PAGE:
I don’t want to call it The Grind, but honesty makes me do it. By now the thrill is gone and you’re hunkering down for the long haul.
Don’t tell me Michelangelo loved every moment of painting the Sistine Chapel. Bullocks! After a few days or weeks his hands, back and feet must have hurt. Add brain to that, to be complete.
Like every bit of progress in life, you take one brick, one chapter, one day at a time. I suggest finding a routine that works for your schedule and fits your life’s demands.
Coffee and three hours of writing in the morning, followed by some form of exercise – yoga, jogging, bike riding – works for many, end-capped or not by more grind in the afternoon or evening.
Myself, you’ll find me sometimes writing for ten straight hours with several small breaks in between to rest my eyes and mind.
Some days you get it, the dreaded Writer’s Block. But I have the elixir that never fails.
When you can’t think of the perfect phrase or haughty insight, write pure rubbish. Let your fingers fly with whatever nonsense comes to mind. Just keep going until you run dry. Then pick up one of your goalpost books or another book, similar or entirely different, or watch a movie about someone’s life.
In all of that, you will see ways to turn your rubbish into art or find permission to delete the irredeemable rubbish and start afresh with something brilliant. And never, ever be afraid to select, mark, delete, and start all over.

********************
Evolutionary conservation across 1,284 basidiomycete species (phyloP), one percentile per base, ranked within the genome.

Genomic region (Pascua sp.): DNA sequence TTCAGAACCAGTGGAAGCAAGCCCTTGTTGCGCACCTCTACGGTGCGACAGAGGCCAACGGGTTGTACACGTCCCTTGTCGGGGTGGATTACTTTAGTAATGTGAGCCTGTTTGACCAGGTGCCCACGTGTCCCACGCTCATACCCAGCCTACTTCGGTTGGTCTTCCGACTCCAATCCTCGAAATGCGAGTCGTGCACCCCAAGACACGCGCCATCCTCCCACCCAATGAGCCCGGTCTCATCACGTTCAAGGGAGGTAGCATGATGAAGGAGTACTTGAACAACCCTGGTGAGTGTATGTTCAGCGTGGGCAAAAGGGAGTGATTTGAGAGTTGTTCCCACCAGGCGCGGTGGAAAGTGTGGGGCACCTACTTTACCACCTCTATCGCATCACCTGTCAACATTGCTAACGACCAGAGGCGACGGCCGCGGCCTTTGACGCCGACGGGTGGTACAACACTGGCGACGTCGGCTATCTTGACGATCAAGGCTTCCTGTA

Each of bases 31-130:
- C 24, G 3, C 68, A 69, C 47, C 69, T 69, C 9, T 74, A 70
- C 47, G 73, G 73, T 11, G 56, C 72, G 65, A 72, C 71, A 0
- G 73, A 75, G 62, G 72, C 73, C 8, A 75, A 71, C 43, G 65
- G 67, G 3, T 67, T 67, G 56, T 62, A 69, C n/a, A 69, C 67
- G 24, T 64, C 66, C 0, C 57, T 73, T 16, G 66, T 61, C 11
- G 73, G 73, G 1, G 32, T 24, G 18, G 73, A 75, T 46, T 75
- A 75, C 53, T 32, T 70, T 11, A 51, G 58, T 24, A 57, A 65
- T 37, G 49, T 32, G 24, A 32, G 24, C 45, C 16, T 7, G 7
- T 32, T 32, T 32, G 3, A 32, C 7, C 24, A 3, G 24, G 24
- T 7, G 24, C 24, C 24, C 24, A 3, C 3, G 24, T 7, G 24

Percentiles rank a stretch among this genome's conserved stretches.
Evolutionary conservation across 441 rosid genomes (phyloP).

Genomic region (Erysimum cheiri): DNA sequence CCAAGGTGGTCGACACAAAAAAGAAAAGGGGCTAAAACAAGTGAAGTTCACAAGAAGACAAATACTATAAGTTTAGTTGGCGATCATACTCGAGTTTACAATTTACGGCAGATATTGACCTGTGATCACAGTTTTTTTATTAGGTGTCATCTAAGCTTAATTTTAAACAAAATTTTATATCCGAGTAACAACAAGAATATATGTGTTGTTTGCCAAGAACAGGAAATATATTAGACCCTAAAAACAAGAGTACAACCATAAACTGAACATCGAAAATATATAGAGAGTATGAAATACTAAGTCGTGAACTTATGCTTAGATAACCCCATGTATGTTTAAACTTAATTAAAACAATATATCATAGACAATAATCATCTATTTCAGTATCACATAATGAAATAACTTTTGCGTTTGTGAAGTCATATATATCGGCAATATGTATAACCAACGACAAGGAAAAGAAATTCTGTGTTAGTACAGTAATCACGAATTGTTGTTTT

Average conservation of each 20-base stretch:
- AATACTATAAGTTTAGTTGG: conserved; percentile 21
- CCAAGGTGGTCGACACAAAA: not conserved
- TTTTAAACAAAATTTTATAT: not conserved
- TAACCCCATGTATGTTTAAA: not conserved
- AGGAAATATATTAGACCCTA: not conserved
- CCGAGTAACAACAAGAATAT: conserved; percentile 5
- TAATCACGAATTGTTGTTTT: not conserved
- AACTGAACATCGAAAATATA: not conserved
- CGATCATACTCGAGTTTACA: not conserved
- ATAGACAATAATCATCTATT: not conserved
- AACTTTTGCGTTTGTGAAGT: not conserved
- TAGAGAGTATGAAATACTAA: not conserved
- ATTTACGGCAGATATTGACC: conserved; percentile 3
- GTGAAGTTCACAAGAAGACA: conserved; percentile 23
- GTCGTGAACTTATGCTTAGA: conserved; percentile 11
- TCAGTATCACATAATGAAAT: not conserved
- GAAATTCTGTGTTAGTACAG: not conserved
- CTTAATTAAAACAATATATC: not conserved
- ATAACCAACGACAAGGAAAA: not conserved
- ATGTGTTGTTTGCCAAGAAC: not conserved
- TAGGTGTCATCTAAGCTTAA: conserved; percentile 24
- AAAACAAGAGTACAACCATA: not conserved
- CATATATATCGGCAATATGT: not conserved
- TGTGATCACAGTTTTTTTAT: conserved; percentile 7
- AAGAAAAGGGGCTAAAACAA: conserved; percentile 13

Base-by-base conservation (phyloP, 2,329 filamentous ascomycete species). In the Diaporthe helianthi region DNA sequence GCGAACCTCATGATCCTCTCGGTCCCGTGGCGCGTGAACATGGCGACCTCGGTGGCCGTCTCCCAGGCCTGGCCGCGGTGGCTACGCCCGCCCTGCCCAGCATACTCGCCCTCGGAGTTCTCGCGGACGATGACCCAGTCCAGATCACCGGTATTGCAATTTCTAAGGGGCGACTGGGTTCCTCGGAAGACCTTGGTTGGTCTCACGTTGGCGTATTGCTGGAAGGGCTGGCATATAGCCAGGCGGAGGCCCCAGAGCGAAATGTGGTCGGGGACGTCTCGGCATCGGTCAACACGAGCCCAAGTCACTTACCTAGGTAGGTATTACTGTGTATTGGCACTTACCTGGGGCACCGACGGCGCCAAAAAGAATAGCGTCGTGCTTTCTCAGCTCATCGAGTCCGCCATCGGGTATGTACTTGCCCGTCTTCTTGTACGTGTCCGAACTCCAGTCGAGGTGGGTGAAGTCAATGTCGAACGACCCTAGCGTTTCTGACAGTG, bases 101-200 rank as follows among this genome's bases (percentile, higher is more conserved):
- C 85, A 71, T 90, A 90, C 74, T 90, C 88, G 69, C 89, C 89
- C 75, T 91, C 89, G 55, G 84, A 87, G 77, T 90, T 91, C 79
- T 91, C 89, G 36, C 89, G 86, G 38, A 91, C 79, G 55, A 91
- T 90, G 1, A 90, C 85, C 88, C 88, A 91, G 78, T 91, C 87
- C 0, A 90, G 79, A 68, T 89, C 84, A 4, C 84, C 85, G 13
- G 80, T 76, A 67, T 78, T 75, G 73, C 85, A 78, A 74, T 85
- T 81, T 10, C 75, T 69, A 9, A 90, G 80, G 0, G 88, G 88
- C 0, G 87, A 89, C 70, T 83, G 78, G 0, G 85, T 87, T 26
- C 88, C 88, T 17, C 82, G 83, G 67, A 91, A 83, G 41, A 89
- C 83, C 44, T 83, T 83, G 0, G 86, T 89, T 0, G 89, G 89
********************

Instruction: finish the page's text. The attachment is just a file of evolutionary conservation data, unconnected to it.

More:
The end will one day be in sight, I promise you. You will be staring into the tunnel, and voila, light will appear.
Whether it is the headlights of a train or truly the end of the book will be hard to tell, but there will be light. You will have many chapters behind you, depending on your book length.
If you are shooting for 80,000 words, then do the math. That means you need ten 8,000-word chapters or twenty 4,000-word chapters.
The range for acceptable word counts in a single chapter of a published book is 2,000 to 5,000 words. So that means your 80,000-word book at 3500 words per chapter, requires twenty-two to twenty-three chapters.
This of course is something to consider when crafting your Chapter Outline and summaries.
Finishing your draft is a misnomer. It does not mean that you are finished. You are not.
Now that you have a complete draft, which may we very rough, even full of typos if you didn’t smooth them out on the way, you must go back to page one and read your work critically. This entails deleting, sometimes painfully, parts that you loved to write but that don’t fit or drag things out or go on and on.
Your book needs to be balanced, the chapters more or less the same length, with the occasional exception. The read needs to be smooth, fast-paced, and easy. You want readers to to unable to resist putting your book down.
You want, go ahead and say it, the vaunted page-turner.